new crash sound vs used crash sound

bud7h4

Silver Member
Bought a new K Custom Dark 17 and almost returned it because it wasn't opening up as nicely as my 16 and 18 (the other two would "crash" with much lighter hits). But after playing it only a few days it now opens up like the others. Is this common, especially after such a short time?
 

Peedy

Senior Member
Bought a new K Custom Dark 17 and almost returned it because it wasn't opening up as nicely as my 16 and 18 (the other two would "crash" with much lighter hits). But after playing it only a few days it now opens up like the others. Is this common, especially after such a short time?
I have heard people say that about vintage crashes, mostly having to do with the discoloration of the bronze (and supposed changes to the metal) along with decades of compacting the molecules with strikes. But I've never heard it about a new cymbal. I would guess that you're just figuring out how THAT cymbal can best be played.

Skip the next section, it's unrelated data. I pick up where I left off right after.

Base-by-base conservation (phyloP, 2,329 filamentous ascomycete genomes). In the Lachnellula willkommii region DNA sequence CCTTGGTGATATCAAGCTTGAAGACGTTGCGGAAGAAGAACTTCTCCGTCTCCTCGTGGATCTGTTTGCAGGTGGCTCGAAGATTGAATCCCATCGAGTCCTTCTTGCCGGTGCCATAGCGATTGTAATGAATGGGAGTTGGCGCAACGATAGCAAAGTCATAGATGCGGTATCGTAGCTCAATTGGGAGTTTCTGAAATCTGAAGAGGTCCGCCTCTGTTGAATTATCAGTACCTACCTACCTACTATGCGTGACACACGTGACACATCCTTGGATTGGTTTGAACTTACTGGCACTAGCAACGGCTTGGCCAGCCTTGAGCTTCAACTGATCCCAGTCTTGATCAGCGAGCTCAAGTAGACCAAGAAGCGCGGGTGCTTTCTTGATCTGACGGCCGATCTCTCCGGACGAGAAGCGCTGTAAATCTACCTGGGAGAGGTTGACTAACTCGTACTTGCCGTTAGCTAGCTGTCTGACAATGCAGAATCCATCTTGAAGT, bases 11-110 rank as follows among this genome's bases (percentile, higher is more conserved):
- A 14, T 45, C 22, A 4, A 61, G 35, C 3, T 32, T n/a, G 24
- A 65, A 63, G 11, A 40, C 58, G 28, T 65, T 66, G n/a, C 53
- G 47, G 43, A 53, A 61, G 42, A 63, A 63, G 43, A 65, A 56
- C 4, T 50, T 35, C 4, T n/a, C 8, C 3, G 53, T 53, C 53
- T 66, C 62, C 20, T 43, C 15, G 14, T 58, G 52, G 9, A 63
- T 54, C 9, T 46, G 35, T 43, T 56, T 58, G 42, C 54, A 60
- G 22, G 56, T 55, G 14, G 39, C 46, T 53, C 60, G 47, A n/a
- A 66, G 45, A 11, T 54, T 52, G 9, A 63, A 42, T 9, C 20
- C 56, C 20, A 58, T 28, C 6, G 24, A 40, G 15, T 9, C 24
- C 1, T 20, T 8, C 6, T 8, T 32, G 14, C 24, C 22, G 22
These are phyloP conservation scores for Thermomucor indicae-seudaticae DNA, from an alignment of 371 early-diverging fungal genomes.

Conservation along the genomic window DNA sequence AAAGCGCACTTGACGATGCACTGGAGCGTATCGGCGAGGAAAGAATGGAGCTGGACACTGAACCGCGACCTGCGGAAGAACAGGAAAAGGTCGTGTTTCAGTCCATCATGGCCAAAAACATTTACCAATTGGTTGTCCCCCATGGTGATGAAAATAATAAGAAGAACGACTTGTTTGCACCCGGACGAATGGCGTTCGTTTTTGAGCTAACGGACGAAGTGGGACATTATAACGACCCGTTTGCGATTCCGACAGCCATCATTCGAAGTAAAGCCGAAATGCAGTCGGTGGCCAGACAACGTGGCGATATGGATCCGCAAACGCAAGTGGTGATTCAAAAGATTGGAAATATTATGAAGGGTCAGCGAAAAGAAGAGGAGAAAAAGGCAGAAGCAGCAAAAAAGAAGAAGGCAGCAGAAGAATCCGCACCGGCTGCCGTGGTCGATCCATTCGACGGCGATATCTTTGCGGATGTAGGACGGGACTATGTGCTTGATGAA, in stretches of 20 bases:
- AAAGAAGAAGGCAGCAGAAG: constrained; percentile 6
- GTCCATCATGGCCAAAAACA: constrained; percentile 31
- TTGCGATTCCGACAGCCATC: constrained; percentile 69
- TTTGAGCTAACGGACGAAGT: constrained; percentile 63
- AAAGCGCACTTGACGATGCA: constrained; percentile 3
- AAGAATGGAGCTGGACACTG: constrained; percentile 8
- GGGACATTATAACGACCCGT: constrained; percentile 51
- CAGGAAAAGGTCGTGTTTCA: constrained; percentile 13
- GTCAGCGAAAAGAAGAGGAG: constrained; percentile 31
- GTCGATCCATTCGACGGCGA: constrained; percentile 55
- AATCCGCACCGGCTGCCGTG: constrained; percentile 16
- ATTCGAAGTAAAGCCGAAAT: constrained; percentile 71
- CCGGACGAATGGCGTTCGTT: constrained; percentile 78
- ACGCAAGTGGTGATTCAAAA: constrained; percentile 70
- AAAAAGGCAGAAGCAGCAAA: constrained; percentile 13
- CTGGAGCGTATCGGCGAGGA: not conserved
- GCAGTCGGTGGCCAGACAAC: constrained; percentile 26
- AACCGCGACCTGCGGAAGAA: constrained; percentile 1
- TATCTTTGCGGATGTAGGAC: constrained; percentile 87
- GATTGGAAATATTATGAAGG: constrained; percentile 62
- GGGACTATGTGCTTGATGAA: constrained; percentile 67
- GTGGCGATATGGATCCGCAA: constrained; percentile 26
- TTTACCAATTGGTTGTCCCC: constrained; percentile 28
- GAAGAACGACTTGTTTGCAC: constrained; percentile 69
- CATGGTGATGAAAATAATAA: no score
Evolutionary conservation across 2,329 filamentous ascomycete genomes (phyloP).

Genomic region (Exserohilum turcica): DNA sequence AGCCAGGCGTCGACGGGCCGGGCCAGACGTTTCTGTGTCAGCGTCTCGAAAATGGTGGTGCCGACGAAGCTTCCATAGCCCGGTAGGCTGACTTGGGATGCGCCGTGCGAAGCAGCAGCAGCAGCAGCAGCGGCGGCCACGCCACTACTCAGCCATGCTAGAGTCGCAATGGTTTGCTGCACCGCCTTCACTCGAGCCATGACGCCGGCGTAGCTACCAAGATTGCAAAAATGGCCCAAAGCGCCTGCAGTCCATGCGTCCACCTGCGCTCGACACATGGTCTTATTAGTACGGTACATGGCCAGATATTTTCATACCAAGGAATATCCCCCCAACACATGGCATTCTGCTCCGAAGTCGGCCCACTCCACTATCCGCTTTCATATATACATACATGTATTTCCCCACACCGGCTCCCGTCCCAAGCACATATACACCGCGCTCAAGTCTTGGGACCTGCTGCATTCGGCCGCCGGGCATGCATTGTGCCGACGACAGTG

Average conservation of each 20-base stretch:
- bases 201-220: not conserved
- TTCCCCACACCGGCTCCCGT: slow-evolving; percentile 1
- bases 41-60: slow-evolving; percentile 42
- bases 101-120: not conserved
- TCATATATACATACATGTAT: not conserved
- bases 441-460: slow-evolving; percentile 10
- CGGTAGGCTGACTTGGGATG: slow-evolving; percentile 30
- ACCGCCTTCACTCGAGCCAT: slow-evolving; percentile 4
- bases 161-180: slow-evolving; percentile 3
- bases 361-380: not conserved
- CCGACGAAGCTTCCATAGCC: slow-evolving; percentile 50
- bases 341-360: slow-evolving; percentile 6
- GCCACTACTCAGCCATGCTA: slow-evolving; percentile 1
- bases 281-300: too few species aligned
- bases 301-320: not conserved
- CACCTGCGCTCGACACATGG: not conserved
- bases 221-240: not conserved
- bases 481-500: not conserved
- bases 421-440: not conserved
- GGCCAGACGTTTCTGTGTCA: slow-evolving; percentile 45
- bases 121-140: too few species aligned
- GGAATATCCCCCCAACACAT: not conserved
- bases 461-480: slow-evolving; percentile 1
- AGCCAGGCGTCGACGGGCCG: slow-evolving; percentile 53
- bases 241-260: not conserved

Pete
 

larryace

"Uncle Larry"
I think it's definitely a thing with brand new cymbals, the initial settle in time. I have an Xist (Agop) ride that was a bit harsh new, now it's settled in nicely. But theseer2 brings up a valid point too. I am not the one to judge if my perceptions are consistent. If you'd ask me, I'd say the cymbal got dirty, and settled in after vibrating for a few months. I wouldn't say it's my perceptions that falsely told me that the cymbal mellowed, but I could be wrong.

From my experience (or botched perceptions) I'm sticking with the notion that all brand new cymbals have 1 big change in the first few months, (assuming they are played enough) then stay there...not counting the dirt factor, or lack of, on the cymbal, as it relates to it's tone. When I clean a cymbal, it's brighter. I think we've all experienced that. That alone proves dirt will mellow a cymbal. Which makes sense and adds up to me. But the initial change is still a thing as far as I can tell.
 
Bought a new K Custom Dark 17 and almost returned it because it wasn't opening up as nicely as my 16 and 18 (the other two would "crash" with much lighter hits). But after playing it only a few days it now opens up like the others. Is this common, especially after such a short time?